Winslow Fire Chief Ronnie Rodriguez reported to the Town Council on Monday that the town’s new ambulance service had transported 32 people in its first few weeks of operation. Michael G. Seamans/Morning Sentinel file photo

Winslow Fire Chief Ronnie Rodriguez addressed the Winslow Town Council virtually Monday evening, reporting an overall “success” in regards to the department’s first six months of operating its own ambulance transport service.

“We’ve raised revenue, but most importantly, we’ve saved lives,” Rodriguez said. “The lives saved are the true measure of success of this program.”

Rodriguez proposed the service two years ago. The startup costs were $90,012, with $58,000 covering the cost of the ambulance itself. Revenue exceeded expenses during the months of September through December. The service ended the year with revenues totaling $165,260, exceeding the $107,019 in costs.

“In six months, we’ve nearly attained my projections for the year,” Rodriguez said.

The program benefits both the department and the community. The anticipated revenue of $250 per call is actually higher, Rodriguez said. The original proposal utilizes revenue to purchase a new ambulance and have the current ambulance, which was purchased used, as a backup. Of 298 transports, there were 18 paramedic intercepts and 24 instances of mutual aid received, which “most likely” occurred when Winslow responders were already on another call, Rodriguez said.

“This is basically a win-win,” Winslow Town Manager Erica LaCroix said.



The Winslow Town Council on Monday night heard an informational presentation on an opportunity for a residential consolidated food waste collection pilot program.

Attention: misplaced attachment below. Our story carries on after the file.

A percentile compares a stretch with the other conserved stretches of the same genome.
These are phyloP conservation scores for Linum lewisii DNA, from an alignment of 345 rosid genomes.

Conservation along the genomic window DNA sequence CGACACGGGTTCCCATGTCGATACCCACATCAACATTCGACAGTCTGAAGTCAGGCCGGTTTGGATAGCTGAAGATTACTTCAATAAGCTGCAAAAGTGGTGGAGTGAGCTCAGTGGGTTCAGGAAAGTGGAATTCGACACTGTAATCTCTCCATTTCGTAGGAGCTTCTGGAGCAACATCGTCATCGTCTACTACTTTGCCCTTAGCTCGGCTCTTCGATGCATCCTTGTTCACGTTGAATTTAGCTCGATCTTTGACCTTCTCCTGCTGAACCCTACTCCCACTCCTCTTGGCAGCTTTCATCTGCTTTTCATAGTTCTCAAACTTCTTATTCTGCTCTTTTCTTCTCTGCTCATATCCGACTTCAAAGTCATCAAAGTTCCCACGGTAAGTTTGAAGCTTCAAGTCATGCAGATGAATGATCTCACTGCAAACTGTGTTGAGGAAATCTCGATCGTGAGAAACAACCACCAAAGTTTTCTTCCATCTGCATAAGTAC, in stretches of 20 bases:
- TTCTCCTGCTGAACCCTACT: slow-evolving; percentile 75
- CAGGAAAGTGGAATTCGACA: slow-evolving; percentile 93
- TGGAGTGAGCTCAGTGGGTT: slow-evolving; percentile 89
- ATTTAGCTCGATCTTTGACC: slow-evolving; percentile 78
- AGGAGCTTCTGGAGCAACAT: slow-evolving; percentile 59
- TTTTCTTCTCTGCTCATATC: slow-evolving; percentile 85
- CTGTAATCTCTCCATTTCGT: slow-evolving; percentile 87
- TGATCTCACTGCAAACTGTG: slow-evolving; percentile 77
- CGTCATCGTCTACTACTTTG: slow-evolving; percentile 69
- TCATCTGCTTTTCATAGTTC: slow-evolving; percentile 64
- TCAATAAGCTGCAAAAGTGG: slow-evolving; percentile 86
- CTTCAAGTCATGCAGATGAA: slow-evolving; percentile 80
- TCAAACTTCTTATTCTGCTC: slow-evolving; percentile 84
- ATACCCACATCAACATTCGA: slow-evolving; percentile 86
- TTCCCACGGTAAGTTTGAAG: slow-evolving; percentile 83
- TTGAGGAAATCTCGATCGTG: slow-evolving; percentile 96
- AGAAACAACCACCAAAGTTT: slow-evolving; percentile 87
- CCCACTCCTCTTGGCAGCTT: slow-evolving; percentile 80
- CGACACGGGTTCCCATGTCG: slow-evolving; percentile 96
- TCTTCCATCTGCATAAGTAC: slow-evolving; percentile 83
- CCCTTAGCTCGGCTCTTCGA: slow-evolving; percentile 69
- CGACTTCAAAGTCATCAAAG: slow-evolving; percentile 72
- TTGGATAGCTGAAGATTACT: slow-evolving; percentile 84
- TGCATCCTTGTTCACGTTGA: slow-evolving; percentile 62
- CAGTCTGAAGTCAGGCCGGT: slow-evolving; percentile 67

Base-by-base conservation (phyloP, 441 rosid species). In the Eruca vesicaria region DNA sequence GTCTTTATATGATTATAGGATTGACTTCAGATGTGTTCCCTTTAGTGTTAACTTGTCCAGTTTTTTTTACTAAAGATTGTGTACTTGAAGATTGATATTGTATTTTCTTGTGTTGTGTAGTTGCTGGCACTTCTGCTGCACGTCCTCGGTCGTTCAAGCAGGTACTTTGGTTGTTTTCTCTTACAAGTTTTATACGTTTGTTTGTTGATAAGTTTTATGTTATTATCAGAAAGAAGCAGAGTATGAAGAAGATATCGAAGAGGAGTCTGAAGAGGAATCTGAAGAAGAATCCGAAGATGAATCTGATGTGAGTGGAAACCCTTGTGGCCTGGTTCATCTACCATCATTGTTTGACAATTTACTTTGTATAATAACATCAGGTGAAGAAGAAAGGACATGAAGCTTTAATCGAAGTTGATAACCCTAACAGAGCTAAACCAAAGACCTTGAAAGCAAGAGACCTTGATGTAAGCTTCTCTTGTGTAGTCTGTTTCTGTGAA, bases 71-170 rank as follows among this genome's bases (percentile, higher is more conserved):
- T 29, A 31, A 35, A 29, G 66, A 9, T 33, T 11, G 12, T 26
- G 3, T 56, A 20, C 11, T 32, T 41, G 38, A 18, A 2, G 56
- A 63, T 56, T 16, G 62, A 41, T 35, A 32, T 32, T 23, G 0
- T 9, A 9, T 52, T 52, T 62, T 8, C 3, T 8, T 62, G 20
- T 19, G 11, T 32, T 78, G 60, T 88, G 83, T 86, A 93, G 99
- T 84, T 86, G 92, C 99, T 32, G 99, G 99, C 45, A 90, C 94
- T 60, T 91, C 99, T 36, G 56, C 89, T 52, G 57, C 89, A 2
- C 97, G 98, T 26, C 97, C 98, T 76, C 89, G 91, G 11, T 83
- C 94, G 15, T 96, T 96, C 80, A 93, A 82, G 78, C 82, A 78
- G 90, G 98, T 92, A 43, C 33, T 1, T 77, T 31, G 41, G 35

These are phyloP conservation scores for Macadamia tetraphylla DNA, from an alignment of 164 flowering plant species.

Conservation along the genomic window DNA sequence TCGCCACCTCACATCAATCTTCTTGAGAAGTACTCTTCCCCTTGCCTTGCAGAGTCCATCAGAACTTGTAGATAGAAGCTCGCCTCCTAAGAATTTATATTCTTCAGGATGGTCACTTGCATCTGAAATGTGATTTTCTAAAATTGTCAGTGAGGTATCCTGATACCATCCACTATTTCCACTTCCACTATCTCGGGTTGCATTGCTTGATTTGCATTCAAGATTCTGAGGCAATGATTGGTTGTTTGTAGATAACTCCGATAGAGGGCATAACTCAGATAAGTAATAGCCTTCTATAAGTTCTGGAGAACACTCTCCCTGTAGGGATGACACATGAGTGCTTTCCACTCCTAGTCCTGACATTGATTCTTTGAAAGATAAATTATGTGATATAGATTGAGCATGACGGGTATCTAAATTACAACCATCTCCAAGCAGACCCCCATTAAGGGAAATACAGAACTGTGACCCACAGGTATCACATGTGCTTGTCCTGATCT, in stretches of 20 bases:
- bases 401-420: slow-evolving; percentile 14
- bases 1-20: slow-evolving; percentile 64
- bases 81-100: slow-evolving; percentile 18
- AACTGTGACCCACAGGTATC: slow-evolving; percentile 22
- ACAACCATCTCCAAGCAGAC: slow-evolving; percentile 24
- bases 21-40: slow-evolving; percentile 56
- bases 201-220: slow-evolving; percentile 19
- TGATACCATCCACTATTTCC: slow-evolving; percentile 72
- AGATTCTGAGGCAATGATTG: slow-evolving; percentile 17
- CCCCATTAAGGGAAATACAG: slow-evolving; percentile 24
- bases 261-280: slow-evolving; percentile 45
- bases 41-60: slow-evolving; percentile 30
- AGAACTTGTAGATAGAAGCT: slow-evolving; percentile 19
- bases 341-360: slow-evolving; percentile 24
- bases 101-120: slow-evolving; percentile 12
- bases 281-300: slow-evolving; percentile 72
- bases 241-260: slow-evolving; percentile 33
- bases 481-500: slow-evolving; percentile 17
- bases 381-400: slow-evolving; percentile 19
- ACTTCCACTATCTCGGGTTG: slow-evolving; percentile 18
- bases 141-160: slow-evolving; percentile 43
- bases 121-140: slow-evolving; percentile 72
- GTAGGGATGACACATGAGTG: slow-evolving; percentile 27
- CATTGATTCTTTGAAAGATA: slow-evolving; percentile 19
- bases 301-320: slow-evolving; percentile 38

Susanne Lee of University of Maine’s Senator George J. Mitchell Center for Sustainability Solutions gave the presentation, noting that Maine has the 12th highest level of food insecurity in the country and 30% of the state’s solid waste stream is food waste. The program, Lee said, has “a triple bottom line” with financial, community and natural resource benefits.

“When we say ‘pilot,’ we’re talking about a yearlong program that we’d be working with you to track, measure and support,” Lee said. “Because you’re on a good location, we can get you a very good cost, and the cost for the pickup is less than you’re paying for your current waste hauling.”

The Kennebec Valley Council of Governments and Maine Department of Environmental Protection also worked on the program.

In the proposal, Agracycle would collect waste from dedicated pickup points in Winslow. It is not a curbside pickup system. The proposed timeline begins with a soft launch in March, beginning in earnest in April.


The program would be fully monitored and tracked by the Mitchell Center and its partners. According to estimates, they would need just 15% of households to participate to start saving money. There would be an effort to increase donations to the Winslow Community Cupboard.

“The opportunity is to promote Winslow as a leader for food resource management,” Lee said. “Food has value, even at the end of its life.”


The council also on Monday:

• Approved the first of two required votes for the town manager to sell a property on the Maple Ridge Road with an easement from Farm Land Trust to Trapper and Brooke Clark for $175,000.

• Accepted the Agricultural Commission’s Recommendation that the Flying Pigs Farm owned by Russell & Diane Wheeler be accepted into the town’s Voluntary Municipal Farm Support Program.


• Accepted a pole location permit for Central Maine Power Co. and Consolidated Communications Inc.

• Approved Rodriguez to sign a mutual aid agreement with the Oakland Fire Department.

• Reappointed Gary Owen and appointed Steven Gagnon as an alternate to the Winslow Planning Board.

• The longstanding zoning issue for Steve Martin, owner of S B Martin Excavations, to build a garage off Lee and Marie streets was tabled for the second consecutive month.

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